In fact we generally want the effect to be incredibly subtle. I can use the pop-up slider for the opacity control at the top right of the layers panel, or simply click at the label opacity and drag left to reduce the opacity or right to increase the opacity. As you can see, we need to reduce the opacity rather significantly, to produce a pleasing effect in the image. In this case, I think I'll go down to about 5% on the opacity. If I turn off the visibility for my film grain layer, you can see the original image, without the film grain. Clicking once again will enable that film grain layer so we can see the texture that has been added to the image.

Film grain certainly isn't an effect you'll want to add to every image, however in many cases it can be incredibly effective in adding to the mood of a photograph.

There are currently no FAQs about Photoshop Black-and-White Workshop.

 
Share a link to this course

What are exercise files?

Exercise files are the same files the author uses in the course. Save time by downloading the author's files instead of setting up your own files, and learn by following along with the instructor.

Can I take this course without the exercise files?

Yes! If you decide you would like the exercise files later, you can upgrade to a premium account any time.

Become a member Download sample files See plans and pricing

Please wait... please wait ...
Upgrade to get access to exercise files.

Exercise files video

How to use exercise files.

Learn by watching, listening, and doing, Exercise files are the same files the author uses in the course, so you can download them and follow along Premium memberships include access to all exercise files in the library.
Upgrade now


Exercise files

Exercise files video

How to use exercise files.

For additional information on downloading and using exercise files, watch our instructional video or read the instructions in the FAQ.

This course includes free exercise files, so you can practice while you watch the course. To access all the exercise files in our library, become a Premium Member.

join now Upgrade now

Are you sure you want to mark all the videos in this course as unwatched?

This will not affect your course history, your reports, or your certificates of completion for this course.


Mark all as unwatched Cancel

Congratulations

You have completed Photoshop Black-and-White Workshop.

Return to your organization's learning portal to continue training, or close this page.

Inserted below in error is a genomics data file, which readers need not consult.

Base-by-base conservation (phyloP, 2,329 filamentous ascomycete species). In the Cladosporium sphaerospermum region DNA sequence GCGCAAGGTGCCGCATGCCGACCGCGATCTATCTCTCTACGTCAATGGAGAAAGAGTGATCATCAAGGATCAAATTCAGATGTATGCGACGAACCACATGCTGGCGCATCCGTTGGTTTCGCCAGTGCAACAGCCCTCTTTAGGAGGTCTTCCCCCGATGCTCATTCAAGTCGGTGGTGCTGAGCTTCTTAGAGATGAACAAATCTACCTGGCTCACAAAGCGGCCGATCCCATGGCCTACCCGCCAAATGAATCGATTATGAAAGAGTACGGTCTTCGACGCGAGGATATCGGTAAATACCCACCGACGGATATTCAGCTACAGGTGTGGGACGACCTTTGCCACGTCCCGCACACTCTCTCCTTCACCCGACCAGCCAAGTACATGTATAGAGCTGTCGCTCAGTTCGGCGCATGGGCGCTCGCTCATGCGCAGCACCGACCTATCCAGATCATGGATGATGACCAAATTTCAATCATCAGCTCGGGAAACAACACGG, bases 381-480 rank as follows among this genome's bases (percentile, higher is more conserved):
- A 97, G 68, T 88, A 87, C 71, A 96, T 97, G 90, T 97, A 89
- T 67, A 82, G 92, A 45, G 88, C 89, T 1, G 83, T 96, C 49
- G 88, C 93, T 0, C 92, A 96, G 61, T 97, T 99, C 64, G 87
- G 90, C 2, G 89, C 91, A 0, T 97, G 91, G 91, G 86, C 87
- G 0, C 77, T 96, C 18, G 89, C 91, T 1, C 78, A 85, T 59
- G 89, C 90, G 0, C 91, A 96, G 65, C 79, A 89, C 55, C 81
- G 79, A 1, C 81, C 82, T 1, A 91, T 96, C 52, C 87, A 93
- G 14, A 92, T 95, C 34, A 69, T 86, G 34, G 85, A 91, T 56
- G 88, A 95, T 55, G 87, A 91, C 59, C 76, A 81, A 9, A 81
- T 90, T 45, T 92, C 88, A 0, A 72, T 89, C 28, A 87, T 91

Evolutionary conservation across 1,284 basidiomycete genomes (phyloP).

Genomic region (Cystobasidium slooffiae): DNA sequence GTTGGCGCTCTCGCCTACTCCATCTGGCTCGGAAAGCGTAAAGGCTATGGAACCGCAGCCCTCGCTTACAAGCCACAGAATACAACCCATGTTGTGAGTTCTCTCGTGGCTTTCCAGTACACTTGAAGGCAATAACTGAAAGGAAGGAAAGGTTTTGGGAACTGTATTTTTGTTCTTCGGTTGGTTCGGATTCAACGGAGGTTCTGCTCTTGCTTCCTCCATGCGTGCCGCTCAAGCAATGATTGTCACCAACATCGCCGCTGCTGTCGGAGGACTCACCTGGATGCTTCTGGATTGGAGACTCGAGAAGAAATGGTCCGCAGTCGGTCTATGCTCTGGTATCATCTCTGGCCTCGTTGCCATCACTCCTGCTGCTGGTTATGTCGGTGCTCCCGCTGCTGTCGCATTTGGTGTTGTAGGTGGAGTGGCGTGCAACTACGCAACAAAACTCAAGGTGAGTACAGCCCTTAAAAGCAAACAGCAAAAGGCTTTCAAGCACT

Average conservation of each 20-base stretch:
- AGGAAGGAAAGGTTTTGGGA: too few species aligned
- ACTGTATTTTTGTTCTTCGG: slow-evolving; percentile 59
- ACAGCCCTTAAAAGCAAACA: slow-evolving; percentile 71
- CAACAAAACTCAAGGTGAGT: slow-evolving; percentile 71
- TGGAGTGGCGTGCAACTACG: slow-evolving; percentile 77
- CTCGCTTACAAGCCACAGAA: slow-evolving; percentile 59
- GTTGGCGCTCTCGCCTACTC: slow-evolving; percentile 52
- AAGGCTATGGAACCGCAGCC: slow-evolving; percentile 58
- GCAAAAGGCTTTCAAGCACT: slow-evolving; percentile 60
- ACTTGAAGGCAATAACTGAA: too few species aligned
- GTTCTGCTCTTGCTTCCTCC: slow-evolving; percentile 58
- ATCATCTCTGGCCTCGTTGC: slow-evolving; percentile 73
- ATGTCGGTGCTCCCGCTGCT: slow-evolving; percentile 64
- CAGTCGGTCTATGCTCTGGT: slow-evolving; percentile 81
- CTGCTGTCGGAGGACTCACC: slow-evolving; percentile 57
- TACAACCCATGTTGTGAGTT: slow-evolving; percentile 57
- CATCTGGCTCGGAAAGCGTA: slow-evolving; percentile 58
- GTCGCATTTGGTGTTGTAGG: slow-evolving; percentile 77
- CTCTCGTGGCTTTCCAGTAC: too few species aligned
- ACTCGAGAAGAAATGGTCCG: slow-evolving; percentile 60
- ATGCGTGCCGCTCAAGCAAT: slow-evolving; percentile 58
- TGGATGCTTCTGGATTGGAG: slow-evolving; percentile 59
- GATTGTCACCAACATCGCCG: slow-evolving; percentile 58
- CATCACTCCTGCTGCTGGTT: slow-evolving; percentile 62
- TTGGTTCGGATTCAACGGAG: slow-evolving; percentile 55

OK
Become a member to add this course to a playlist

Join today and get unlimited access to the entire library of video courses—and create as many playlists as you like.

Get started

Already a member?

Become a member to like this course.

Join today and get unlimited access to the entire library of video courses.

Get started

Already a member?

Exercise files

Learn by watching, listening, and doing! Exercise files are the same files the author uses in the course, so you can download them and follow along. Exercise files are available with all Premium memberships. Learn more

Get started

Already a Premium member?

Exercise files video

How to use exercise files.

Ask a question

Thanks for contacting us.
You’ll hear from our Customer Service team within 24 hours.

Please enter the text shown below:

The classic layout automatically defaults to the latest Flash Player.

To choose a different player, hold the cursor over your name at the top right of any lynda.com page and choose Site preferencesfrom the dropdown menu.

Continue to classic layout Stay on new layout
Exercise files

Access exercise files from a button right under the course name.

Mark videos as unwatched

Remove icons showing you already watched videos if you want to start over.

Control your viewing experience

Make the video wide, narrow, full-screen, or pop the player out of the page into its own window.

Interactive transcripts

Click on text in the transcript to jump to that spot in the video. As the video plays, the relevant spot in the transcript will be highlighted.

Are you sure you want to delete this note?

No

Notes cannot be added for locked videos.

Thanks for signing up.

We’ll send you a confirmation email shortly.


Sign up and receive emails about lynda.com and our online training library:

Here’s our privacy policy with more details about how we handle your information.

Keep up with news, tips, and latest courses with emails from lynda.com.

Sign up and receive emails about lynda.com and our online training library:

Here’s our privacy policy with more details about how we handle your information.

   
submit Lightbox submit clicked
Terms and conditions of use

We've updated our terms and conditions (now called terms of service).Go
Review and accept our updated terms of service.